Saturday, November 28, 2015

Spring Awakening

Last night, I saw Deaf West's wonderful production of Spring Awakening. While I was excited to see this revival, the original musical opened on Broadway less than a decade ago. This begged the question: Why is Deaf West doing this play now?

I found my question answered as soon as I opened the Playbill and found this director's note:

In 1891, Frank Wedekind's highly controversial and socially indicting play, Fruhlings Erwachen (Spring Awakening), was published in Germany and subsequently banned. Eleven years prior, the Second International Congress on Education of the Deaf (known as the Milan Conference) passed a resolution banning sign language in schools across Europe and the United States, declaring Oralism (lip reading, speech and mimicking mouth shapes) superior. The term given to Deaf students unable to succeed with the abusive oral method was "Failure," the same word that sends young Moritz Stiefel down his destructive path. 

Deaf West's production makes Spring Awakening not just about the educational system of a hundred years ago or so, but specifically about the educational system for the Deaf at that time. Moritz, generally considered the most sympathetic character in the play, is played by a Deaf actor (Daniel N. Durant) and voiced by a hearing actor (Alex Boniello) who also plays guitar. This pairing of two different performers is used for a number of parts, though other roles, such as the central figure of Melchior (Austin P. McKenzie), are played by actors who both speak and sign.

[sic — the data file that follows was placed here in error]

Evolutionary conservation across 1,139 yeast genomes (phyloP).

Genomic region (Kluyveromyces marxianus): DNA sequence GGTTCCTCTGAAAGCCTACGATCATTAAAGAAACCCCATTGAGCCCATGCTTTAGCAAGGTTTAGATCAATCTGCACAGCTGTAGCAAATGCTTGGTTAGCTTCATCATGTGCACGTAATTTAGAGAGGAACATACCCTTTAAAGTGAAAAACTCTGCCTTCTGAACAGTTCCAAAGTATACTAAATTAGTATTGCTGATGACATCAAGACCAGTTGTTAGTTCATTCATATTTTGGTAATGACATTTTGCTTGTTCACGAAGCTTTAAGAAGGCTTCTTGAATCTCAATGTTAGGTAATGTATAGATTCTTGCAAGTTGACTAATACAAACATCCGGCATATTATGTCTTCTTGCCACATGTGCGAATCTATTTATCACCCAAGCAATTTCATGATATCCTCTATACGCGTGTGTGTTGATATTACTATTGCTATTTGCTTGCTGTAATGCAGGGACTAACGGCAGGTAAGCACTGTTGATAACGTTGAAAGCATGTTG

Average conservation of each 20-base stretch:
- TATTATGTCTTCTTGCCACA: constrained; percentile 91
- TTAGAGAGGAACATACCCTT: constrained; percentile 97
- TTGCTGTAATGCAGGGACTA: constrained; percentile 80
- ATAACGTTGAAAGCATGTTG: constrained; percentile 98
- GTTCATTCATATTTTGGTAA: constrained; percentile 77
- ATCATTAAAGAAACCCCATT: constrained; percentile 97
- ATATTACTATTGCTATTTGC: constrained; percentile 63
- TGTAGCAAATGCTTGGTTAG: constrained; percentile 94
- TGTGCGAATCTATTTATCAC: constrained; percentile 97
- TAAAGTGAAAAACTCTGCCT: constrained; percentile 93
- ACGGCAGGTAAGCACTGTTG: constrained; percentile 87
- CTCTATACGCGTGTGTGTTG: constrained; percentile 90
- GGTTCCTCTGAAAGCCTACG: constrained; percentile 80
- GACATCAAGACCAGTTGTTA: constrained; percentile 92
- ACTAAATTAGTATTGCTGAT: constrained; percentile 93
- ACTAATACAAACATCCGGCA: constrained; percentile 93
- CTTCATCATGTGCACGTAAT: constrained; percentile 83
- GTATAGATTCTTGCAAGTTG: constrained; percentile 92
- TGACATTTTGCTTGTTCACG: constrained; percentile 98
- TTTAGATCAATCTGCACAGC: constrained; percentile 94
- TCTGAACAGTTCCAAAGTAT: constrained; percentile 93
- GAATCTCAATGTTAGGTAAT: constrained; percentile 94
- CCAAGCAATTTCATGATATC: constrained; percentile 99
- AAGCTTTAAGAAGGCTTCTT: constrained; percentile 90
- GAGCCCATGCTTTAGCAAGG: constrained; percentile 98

While I was prepared for that, I was not prepared for the brilliant use of supertitles in the production. We first get a taste of the supertitles during a scene where the male students are getting a Latin lesson. At first, Latin appears on a blackboard, with hearing students dutifully reciting it and Deaf students trying to spell it out. Quickly, however, we get the supertitles used in even more creative ways. Best of all, they are used for the benefit of both Deaf and hearing audiences. Sometimes, an actor might speak without signing, but the words will appear in a projection. Other times, an actor will sign without a spoken voice, but with supertitles for those who don't know ASL.

As a hearing member of the audience, I greatly appreciated the moments when the Deaf actors were allowed to perform without being voiced (and the voice actors had some pretty incredible pipes, so that's saying something). In the first act, Moritz has a scene with his father (Russell Harvard) that is performed nearly entirely in silence. The contrast with the very loud rock score creates an added intensity that is perfect for the moment. Even more powerful is the moment in Act II when Wendla (Sandra Mae Frank), who is normally voiced by musician Katie Boeck, vocalizes for herself as she confronts her mother.

The musical version of Spring Awakening takes liberties with Wedekind's original text, including changing the ending, but while this is a very different show from the play, it succeeds on its own merits. The songs by Duncan Sheik and Steven Sater (with frequently indecent lyrics) hit just the right tone for certain moments.

This revival also features some incredibly gifted performers, including Marlee Matlin, Camryn Manheim, and Patrick Page (who was brilliant in this summer's production of Cymbeline), as well as some younger performers to watch for in the future, including Krysta Rodriguez and Ali Stroker.

If you want to see the show, hurry, since it's a limited run ending January 24. You can get more information here:

Spring Awakening